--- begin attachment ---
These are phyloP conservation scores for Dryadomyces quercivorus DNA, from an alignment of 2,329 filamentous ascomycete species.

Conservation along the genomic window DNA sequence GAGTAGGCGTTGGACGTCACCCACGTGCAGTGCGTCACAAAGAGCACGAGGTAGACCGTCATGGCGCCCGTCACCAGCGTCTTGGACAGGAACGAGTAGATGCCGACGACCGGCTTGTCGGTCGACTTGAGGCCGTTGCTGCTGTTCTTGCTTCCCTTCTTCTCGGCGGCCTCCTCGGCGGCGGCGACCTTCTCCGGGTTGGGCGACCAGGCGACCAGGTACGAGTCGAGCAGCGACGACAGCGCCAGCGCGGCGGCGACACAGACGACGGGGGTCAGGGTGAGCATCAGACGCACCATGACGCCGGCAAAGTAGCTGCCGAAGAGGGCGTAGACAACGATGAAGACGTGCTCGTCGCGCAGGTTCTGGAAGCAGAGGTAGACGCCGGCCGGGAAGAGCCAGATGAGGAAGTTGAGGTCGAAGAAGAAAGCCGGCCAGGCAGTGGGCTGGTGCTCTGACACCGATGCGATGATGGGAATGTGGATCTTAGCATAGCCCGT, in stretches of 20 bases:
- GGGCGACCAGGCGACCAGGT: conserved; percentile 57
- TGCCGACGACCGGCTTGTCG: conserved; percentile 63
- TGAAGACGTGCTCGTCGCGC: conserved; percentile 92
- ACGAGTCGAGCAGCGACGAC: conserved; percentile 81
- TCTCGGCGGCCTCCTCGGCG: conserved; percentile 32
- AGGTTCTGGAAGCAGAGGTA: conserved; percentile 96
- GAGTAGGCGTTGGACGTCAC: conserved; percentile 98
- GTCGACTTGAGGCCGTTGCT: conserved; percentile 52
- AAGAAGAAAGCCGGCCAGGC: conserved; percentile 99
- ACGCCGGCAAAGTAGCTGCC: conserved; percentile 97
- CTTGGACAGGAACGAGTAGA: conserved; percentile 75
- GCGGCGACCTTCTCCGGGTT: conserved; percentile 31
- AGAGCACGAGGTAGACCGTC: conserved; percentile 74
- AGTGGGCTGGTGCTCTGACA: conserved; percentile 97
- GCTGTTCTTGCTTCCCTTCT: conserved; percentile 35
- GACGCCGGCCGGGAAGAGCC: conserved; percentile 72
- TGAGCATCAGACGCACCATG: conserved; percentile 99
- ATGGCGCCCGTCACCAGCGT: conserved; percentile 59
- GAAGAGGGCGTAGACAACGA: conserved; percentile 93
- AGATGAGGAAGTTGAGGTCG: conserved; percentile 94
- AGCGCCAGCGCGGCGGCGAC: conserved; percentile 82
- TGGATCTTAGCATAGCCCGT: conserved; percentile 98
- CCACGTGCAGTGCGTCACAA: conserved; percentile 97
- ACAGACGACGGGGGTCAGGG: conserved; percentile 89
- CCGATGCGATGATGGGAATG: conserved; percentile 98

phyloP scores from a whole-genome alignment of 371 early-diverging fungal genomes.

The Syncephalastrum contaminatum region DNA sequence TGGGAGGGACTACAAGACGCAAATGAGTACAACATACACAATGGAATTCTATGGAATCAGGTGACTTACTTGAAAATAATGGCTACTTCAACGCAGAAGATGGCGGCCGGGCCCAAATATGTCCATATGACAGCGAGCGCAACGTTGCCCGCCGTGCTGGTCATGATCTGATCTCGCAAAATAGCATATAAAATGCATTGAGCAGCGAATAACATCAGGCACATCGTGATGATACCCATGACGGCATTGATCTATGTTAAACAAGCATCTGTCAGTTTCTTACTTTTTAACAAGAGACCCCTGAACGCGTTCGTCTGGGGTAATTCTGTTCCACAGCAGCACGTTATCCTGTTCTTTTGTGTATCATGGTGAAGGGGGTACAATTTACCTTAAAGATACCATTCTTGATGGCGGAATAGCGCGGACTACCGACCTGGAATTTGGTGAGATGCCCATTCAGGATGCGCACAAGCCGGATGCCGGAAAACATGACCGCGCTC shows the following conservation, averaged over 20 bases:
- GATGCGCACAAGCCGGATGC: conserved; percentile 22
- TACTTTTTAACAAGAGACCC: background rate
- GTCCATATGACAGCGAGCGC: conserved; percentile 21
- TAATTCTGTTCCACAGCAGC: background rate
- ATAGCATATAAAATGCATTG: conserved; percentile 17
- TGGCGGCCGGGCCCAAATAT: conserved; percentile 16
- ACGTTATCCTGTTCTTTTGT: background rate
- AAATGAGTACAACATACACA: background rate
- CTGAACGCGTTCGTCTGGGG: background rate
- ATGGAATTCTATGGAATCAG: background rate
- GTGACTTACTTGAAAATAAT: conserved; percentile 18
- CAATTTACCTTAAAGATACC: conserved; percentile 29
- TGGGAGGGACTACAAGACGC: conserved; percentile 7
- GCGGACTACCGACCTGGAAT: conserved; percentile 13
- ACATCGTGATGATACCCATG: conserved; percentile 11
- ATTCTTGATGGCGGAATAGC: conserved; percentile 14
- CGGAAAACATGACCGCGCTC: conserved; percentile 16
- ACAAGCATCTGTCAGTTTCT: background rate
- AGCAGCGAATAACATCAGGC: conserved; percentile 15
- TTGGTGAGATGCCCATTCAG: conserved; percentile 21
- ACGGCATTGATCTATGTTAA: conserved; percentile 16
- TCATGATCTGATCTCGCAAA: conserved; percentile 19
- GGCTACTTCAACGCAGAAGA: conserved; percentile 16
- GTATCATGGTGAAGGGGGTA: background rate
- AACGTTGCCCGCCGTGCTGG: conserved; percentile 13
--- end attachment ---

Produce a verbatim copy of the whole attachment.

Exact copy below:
These are phyloP conservation scores for Dryadomyces quercivorus DNA, from an alignment of 2,329 filamentous ascomycete species.

Conservation along the genomic window DNA sequence GAGTAGGCGTTGGACGTCACCCACGTGCAGTGCGTCACAAAGAGCACGAGGTAGACCGTCATGGCGCCCGTCACCAGCGTCTTGGACAGGAACGAGTAGATGCCGACGACCGGCTTGTCGGTCGACTTGAGGCCGTTGCTGCTGTTCTTGCTTCCCTTCTTCTCGGCGGCCTCCTCGGCGGCGGCGACCTTCTCCGGGTTGGGCGACCAGGCGACCAGGTACGAGTCGAGCAGCGACGACAGCGCCAGCGCGGCGGCGACACAGACGACGGGGGTCAGGGTGAGCATCAGACGCACCATGACGCCGGCAAAGTAGCTGCCGAAGAGGGCGTAGACAACGATGAAGACGTGCTCGTCGCGCAGGTTCTGGAAGCAGAGGTAGACGCCGGCCGGGAAGAGCCAGATGAGGAAGTTGAGGTCGAAGAAGAAAGCCGGCCAGGCAGTGGGCTGGTGCTCTGACACCGATGCGATGATGGGAATGTGGATCTTAGCATAGCCCGT, in stretches of 20 bases:
- GGGCGACCAGGCGACCAGGT: conserved; percentile 57
- TGCCGACGACCGGCTTGTCG: conserved; percentile 63
- TGAAGACGTGCTCGTCGCGC: conserved; percentile 92
- ACGAGTCGAGCAGCGACGAC: conserved; percentile 81
- TCTCGGCGGCCTCCTCGGCG: conserved; percentile 32
- AGGTTCTGGAAGCAGAGGTA: conserved; percentile 96
- GAGTAGGCGTTGGACGTCAC: conserved; percentile 98
- GTCGACTTGAGGCCGTTGCT: conserved; percentile 52
- AAGAAGAAAGCCGGCCAGGC: conserved; percentile 99
- ACGCCGGCAAAGTAGCTGCC: conserved; percentile 97
- CTTGGACAGGAACGAGTAGA: conserved; percentile 75
- GCGGCGACCTTCTCCGGGTT: conserved; percentile 31
- AGAGCACGAGGTAGACCGTC: conserved; percentile 74
- AGTGGGCTGGTGCTCTGACA: conserved; percentile 97
- GCTGTTCTTGCTTCCCTTCT: conserved; percentile 35
- GACGCCGGCCGGGAAGAGCC: conserved; percentile 72
- TGAGCATCAGACGCACCATG: conserved; percentile 99
- ATGGCGCCCGTCACCAGCGT: conserved; percentile 59
- GAAGAGGGCGTAGACAACGA: conserved; percentile 93
- AGATGAGGAAGTTGAGGTCG: conserved; percentile 94
- AGCGCCAGCGCGGCGGCGAC: conserved; percentile 82
- TGGATCTTAGCATAGCCCGT: conserved; percentile 98
- CCACGTGCAGTGCGTCACAA: conserved; percentile 97
- ACAGACGACGGGGGTCAGGG: conserved; percentile 89
- CCGATGCGATGATGGGAATG: conserved; percentile 98

phyloP scores from a whole-genome alignment of 371 early-diverging fungal genomes.

The Syncephalastrum contaminatum region DNA sequence TGGGAGGGACTACAAGACGCAAATGAGTACAACATACACAATGGAATTCTATGGAATCAGGTGACTTACTTGAAAATAATGGCTACTTCAACGCAGAAGATGGCGGCCGGGCCCAAATATGTCCATATGACAGCGAGCGCAACGTTGCCCGCCGTGCTGGTCATGATCTGATCTCGCAAAATAGCATATAAAATGCATTGAGCAGCGAATAACATCAGGCACATCGTGATGATACCCATGACGGCATTGATCTATGTTAAACAAGCATCTGTCAGTTTCTTACTTTTTAACAAGAGACCCCTGAACGCGTTCGTCTGGGGTAATTCTGTTCCACAGCAGCACGTTATCCTGTTCTTTTGTGTATCATGGTGAAGGGGGTACAATTTACCTTAAAGATACCATTCTTGATGGCGGAATAGCGCGGACTACCGACCTGGAATTTGGTGAGATGCCCATTCAGGATGCGCACAAGCCGGATGCCGGAAAACATGACCGCGCTC shows the following conservation, averaged over 20 bases:
- GATGCGCACAAGCCGGATGC: conserved; percentile 22
- TACTTTTTAACAAGAGACCC: background rate
- GTCCATATGACAGCGAGCGC: conserved; percentile 21
- TAATTCTGTTCCACAGCAGC: background rate
- ATAGCATATAAAATGCATTG: conserved; percentile 17
- TGGCGGCCGGGCCCAAATAT: conserved; percentile 16
- ACGTTATCCTGTTCTTTTGT: background rate
- AAATGAGTACAACATACACA: background rate
- CTGAACGCGTTCGTCTGGGG: background rate
- ATGGAATTCTATGGAATCAG: background rate
- GTGACTTACTTGAAAATAAT: conserved; percentile 18
- CAATTTACCTTAAAGATACC: conserved; percentile 29
- TGGGAGGGACTACAAGACGC: conserved; percentile 7
- GCGGACTACCGACCTGGAAT: conserved; percentile 13
- ACATCGTGATGATACCCATG: conserved; percentile 11
- ATTCTTGATGGCGGAATAGC: conserved; percentile 14
- CGGAAAACATGACCGCGCTC: conserved; percentile 16
- ACAAGCATCTGTCAGTTTCT: background rate
- AGCAGCGAATAACATCAGGC: conserved; percentile 15
- TTGGTGAGATGCCCATTCAG: conserved; percentile 21
- ACGGCATTGATCTATGTTAA: conserved; percentile 16
- TCATGATCTGATCTCGCAAA: conserved; percentile 19
- GGCTACTTCAACGCAGAAGA: conserved; percentile 16
- GTATCATGGTGAAGGGGGTA: background rate
- AACGTTGCCCGCCGTGCTGG: conserved; percentile 13